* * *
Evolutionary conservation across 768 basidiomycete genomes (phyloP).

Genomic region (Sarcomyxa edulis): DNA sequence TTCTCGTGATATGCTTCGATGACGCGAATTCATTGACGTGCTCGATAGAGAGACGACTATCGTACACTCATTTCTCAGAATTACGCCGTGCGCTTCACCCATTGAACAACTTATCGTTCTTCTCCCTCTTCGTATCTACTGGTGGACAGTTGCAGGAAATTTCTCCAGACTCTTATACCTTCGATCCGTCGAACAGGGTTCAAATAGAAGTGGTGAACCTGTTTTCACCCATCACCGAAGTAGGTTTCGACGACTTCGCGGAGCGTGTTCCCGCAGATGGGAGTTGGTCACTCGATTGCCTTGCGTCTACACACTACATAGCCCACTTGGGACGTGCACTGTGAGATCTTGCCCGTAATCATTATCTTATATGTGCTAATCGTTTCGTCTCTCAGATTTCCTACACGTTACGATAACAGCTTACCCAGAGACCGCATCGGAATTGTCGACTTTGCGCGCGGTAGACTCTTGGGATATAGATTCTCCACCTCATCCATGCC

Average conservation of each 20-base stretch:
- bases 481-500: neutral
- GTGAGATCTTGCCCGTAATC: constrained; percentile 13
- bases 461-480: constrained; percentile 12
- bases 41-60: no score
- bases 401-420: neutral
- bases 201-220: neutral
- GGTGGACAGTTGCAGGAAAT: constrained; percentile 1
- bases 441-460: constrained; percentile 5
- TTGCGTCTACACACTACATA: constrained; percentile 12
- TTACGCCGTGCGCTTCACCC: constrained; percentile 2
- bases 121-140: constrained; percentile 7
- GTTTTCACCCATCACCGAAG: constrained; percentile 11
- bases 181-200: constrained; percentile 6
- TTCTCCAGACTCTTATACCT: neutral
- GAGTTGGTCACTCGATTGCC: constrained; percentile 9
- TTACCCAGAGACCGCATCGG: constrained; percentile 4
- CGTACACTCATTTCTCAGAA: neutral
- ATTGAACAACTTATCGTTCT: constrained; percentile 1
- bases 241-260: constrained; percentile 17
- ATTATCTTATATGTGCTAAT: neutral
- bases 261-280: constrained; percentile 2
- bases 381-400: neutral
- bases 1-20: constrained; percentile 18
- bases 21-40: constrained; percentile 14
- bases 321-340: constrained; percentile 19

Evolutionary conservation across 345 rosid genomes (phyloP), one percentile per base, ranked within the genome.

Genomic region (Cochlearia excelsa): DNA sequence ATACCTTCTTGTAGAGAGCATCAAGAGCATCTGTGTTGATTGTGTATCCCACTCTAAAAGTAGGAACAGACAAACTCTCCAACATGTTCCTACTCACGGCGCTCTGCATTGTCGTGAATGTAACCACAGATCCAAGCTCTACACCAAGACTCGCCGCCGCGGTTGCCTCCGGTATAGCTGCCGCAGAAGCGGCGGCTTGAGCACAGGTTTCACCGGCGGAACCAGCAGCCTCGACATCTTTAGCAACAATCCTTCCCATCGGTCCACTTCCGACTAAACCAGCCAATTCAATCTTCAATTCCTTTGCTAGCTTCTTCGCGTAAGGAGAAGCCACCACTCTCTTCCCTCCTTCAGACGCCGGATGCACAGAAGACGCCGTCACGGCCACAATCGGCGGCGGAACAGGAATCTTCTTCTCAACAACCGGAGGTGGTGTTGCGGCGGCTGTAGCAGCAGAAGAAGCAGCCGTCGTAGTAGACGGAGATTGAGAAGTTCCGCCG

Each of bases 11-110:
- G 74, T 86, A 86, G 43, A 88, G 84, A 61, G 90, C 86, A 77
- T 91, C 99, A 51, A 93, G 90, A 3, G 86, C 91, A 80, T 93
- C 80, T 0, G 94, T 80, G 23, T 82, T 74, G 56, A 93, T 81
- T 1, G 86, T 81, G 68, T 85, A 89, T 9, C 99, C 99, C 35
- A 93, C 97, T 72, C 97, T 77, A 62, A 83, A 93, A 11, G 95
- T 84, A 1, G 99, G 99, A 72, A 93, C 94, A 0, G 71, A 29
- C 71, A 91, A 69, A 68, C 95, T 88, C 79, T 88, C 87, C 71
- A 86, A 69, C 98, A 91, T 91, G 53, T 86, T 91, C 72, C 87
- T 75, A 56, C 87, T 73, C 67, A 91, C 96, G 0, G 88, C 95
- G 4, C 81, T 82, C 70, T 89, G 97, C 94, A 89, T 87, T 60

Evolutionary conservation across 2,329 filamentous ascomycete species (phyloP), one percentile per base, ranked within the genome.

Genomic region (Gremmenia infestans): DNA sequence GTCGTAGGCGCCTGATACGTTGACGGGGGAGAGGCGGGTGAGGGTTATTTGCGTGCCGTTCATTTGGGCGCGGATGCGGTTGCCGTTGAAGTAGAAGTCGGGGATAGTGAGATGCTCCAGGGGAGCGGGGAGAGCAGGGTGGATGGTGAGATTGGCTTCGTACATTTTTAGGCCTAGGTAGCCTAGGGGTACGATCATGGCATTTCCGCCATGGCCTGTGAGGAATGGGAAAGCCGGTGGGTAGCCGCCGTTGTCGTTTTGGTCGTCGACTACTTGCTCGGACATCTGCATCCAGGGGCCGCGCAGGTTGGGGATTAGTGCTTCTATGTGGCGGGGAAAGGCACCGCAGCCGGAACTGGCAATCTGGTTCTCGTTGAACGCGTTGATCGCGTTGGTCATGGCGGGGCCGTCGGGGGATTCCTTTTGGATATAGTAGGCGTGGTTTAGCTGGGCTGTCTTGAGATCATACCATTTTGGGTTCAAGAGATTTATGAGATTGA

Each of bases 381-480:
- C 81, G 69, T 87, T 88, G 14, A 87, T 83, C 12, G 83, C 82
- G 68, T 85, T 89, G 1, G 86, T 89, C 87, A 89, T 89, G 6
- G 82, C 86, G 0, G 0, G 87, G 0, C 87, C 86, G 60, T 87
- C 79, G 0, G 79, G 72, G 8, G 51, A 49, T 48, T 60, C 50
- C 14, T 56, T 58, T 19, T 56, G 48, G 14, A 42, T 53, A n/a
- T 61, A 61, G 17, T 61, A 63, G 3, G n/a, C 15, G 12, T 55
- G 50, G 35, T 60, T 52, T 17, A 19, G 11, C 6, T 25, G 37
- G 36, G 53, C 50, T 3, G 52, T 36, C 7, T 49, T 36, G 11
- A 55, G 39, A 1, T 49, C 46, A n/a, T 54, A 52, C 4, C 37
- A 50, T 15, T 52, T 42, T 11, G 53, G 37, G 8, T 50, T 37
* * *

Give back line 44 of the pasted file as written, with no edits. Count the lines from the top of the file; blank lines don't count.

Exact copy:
Each of bases 381-480: